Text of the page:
My love affair with Lisp

I don’t always agree with Paul Graham, but his writings are often thought-provoking. One of the things he’s done recently is to rekindle my interest in Lisp and Scheme.

I think I originally ran across Lisp by reading Gödel, Escher, Bach, then by downloading the Xlisp package on a PC clone. I started seriously using it in Intro to AI class in college. (That was also my introduction to object-oriented programming, which at the time was the big up-and-coming buzzword. It turned me off of OO for a time, since I thought it extremely silly to have to create a window, then ask it to display itself; I couldn’t see how this was an improvement over simply “draw a window”). After that, I pretty much switched to C (and later Perl) and Lisp was just something I used to customize Emacs.

Then something I read of Graham’s rekindled my interest in Lisp. As I said at the time, it was like meeting that girl you knew and didn’t like in High School, and finding that she’s actually smart and fun and sexy in an odd sort of way.

One thing Graham discusses is “the Blub problem”. Let’s say that all of the programming languages are ordered by “power”. Square in the middle is a language we’ll call Blub. A long-time Blub programmer looks down at less powerful languages and thinks, “How can those guys write code in a language that doesn’t even have <feature>?”, where <feature> is some feature that Blub has, but that less-powerful languages don’t. Then the Blub programmer looks up at a language more powerful than Blub, which has some feature that Blub doesn’t have, and thinks “Who needs that? I can do everything I want in Blub.”

Closures

Lisp has closures, and they’re an integral part of Scheme. The term “closure” has a precise technical meaning that I don’t remember at the moment, but in this context, it means a chunk of code, along with its accompanying context, accessible as a first-class object. That is, you can define a function as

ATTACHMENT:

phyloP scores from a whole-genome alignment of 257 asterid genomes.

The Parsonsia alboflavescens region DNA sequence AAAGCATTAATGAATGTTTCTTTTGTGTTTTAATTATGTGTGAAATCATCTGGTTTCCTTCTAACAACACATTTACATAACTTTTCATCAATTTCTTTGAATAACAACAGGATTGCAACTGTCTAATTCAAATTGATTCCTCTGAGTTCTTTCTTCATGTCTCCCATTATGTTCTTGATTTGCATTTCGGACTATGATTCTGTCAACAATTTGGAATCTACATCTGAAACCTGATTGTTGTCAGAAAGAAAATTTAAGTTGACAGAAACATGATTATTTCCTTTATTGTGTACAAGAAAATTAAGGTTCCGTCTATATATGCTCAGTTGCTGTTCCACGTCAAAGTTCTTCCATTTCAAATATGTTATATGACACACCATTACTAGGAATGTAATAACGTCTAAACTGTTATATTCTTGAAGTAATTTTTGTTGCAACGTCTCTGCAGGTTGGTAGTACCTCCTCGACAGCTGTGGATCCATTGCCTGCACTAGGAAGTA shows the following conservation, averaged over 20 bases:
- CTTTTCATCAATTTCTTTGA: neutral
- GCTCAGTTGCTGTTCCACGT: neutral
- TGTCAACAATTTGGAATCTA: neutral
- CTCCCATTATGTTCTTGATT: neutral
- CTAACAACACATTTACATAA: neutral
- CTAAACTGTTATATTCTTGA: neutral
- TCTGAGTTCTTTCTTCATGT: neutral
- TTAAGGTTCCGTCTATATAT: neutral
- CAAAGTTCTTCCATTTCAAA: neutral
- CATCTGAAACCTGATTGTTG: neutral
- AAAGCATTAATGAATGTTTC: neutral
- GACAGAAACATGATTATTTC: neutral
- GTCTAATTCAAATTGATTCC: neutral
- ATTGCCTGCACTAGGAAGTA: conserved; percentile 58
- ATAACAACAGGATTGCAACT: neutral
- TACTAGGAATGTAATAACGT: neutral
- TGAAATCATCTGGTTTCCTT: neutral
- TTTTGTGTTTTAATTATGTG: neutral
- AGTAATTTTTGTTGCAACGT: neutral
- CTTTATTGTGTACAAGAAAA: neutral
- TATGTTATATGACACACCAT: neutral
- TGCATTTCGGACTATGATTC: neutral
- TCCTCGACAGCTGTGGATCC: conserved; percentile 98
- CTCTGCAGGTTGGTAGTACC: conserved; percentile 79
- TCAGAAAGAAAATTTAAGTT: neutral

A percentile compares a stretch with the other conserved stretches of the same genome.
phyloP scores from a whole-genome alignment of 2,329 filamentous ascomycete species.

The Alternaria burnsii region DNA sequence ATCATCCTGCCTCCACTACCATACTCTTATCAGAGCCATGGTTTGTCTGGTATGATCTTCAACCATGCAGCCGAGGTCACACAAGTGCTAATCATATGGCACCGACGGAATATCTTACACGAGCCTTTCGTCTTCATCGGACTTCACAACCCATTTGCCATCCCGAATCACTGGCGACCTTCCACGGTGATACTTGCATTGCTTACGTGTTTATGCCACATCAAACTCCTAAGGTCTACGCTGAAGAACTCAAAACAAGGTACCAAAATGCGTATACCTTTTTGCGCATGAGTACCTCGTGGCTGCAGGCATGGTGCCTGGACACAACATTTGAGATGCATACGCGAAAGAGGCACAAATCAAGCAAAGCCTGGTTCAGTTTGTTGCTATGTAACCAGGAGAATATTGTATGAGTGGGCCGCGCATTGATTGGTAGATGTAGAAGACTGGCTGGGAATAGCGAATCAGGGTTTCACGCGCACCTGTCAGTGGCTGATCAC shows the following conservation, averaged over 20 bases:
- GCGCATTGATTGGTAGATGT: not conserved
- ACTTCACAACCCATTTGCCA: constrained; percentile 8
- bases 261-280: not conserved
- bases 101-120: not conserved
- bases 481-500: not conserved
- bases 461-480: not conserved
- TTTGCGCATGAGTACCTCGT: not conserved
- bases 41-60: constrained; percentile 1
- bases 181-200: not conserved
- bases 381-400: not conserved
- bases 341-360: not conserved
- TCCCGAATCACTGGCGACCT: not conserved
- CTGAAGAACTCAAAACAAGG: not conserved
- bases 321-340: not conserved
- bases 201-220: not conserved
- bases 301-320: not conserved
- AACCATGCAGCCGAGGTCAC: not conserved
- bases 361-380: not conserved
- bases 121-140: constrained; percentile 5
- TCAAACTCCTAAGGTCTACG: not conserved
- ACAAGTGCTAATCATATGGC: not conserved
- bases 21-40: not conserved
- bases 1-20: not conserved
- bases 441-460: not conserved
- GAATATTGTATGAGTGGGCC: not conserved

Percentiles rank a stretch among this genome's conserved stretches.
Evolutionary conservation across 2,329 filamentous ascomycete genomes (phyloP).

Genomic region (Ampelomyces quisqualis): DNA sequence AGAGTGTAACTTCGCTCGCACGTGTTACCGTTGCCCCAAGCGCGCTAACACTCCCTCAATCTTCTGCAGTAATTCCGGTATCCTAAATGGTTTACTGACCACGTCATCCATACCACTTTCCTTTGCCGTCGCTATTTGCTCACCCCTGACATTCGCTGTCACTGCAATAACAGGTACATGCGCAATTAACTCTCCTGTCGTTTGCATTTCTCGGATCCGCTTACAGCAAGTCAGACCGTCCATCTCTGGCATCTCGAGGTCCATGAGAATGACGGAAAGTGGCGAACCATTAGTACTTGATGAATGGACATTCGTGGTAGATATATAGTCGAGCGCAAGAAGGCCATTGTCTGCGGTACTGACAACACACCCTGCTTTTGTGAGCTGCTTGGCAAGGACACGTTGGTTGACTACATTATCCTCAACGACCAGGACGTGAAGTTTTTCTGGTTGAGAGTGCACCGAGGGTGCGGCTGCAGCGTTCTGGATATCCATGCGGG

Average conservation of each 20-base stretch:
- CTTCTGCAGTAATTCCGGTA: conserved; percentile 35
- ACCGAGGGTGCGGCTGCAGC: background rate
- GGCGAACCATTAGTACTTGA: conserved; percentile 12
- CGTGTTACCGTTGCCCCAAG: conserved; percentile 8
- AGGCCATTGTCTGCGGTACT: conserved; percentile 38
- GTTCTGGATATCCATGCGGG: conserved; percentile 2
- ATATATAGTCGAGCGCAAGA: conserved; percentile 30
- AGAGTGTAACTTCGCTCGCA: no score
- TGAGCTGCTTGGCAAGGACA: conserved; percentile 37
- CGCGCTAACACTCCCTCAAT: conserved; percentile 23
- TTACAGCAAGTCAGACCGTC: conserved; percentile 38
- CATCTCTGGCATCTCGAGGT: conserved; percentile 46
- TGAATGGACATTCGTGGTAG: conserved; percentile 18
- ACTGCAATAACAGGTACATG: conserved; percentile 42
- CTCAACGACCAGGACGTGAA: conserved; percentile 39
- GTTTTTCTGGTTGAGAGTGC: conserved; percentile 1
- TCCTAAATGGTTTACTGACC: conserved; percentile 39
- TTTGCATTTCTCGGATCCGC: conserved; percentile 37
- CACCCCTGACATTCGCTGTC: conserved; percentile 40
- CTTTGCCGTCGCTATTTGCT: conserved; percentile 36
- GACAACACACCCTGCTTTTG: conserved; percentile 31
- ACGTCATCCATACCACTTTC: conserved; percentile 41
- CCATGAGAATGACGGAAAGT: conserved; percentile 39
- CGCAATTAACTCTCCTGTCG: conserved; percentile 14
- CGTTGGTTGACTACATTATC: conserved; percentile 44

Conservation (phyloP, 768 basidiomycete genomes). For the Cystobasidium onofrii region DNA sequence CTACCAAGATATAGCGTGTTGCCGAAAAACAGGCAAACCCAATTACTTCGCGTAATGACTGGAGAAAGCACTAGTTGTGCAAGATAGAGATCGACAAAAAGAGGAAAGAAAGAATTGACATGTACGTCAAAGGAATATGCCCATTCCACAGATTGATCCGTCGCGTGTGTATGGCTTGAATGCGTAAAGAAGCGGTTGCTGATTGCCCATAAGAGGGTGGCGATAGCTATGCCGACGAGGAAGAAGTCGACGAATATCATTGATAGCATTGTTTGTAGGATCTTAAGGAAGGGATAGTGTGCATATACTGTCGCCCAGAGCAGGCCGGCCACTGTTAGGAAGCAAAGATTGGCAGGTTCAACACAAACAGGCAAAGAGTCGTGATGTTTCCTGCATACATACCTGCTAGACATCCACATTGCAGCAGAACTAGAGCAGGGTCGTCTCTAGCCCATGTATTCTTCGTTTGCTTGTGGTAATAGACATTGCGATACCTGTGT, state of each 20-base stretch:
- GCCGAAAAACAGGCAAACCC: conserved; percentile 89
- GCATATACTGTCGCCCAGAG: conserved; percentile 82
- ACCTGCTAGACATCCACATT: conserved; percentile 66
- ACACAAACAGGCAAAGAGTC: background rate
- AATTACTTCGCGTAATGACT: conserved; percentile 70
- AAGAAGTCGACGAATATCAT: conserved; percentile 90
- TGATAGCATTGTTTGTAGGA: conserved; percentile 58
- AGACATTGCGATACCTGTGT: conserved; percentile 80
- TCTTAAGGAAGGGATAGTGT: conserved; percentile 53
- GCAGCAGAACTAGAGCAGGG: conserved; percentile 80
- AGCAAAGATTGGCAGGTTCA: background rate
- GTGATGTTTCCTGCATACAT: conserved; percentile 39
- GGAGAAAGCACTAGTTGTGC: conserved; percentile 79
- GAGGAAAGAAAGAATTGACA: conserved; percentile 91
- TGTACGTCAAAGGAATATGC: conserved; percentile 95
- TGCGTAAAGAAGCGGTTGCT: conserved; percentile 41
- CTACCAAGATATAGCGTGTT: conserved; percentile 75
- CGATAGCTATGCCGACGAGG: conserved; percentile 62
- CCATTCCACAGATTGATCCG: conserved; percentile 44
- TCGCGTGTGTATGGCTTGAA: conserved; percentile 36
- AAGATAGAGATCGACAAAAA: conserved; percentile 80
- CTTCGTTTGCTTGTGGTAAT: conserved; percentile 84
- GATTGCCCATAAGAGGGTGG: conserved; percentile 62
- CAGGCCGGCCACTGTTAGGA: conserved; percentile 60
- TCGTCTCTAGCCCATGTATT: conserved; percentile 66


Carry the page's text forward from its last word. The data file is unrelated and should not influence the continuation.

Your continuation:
(set! my-function
  (lambda (n)
    (+ 1 n)))

then pass my-function around like an ordinary variable, or call it like a function. Or, if you have

(let ((k 10))
  (set! my-function
    (lambda (n)
      (+ k n))))

not only will the value of my-function be a chunk of code that you can call like a function, but that chunk of code will “remember” that k existed, and that it was set to 10, when it was created.

C and C++ have pointers to functions; C++ has operator(), which allows you to call an object as if it were a function. And, of course, you can do all sorts of fancy tricks to carry the relevant context with you as necessary. But Lisp does this for you automatically.

Note, too, that this kinda takes the wind out of the STL’s sails. A clever application of the template mechanism in C++ allows you to write fairly generic code: you can write a sort algorithm that doesn’t explicitly mention a comparison function; or code that applies a given transformation to every element in an array, without saying what that transformation is when you write the code. Meanwhile, Lisp has had (map function list) since forever.

Heck, in C/C++, if you want to use a pointer-to-function, you first have to define a (named) function for the pointer to point to. Lambda expressions in Lisp mean that you can have a chunk of code without bothering to give it a name (unless you want to).

Continuations

I just discovered continuations yesterday. (Actually, I think I rediscovered them. I looked them up in one of my Lisp textbooks, and one of the section headings was annotated. I suspect that, like objects, I didn’t appreciate at the time what it was that I was looking at.)

I’m probably misunderstanding a lot and omitting a lot of details, but here’s how I understand it: at any point during a program’s execution, there’s “what has already been done” and “the rest of the program”. A continuation is “the rest of the program”, along with accompanying context. Lisp’s call/cc function allows you to place a bookmark in the current flow of execution, give that bookmark a name, then jump back to it (by calling it like a function. Duh).

More specifically, when you call a continuation foo with a value, say 15, you’re saying “remember that bookmark foo? Well, to make a long story short, “the rest of the code” at that point evaluates to 15. Now jump back there and continue.” This allows you to do short-circuit evaluation (the canonical example is that of multiplying a list of numbers. If you ever run across a zero, you can just say “long story short, the product is zero”, and not waste time looking at the rest of the list). try/catch/throw frequently aren’t language primitives, but are implemented in terms of continuations.

Macros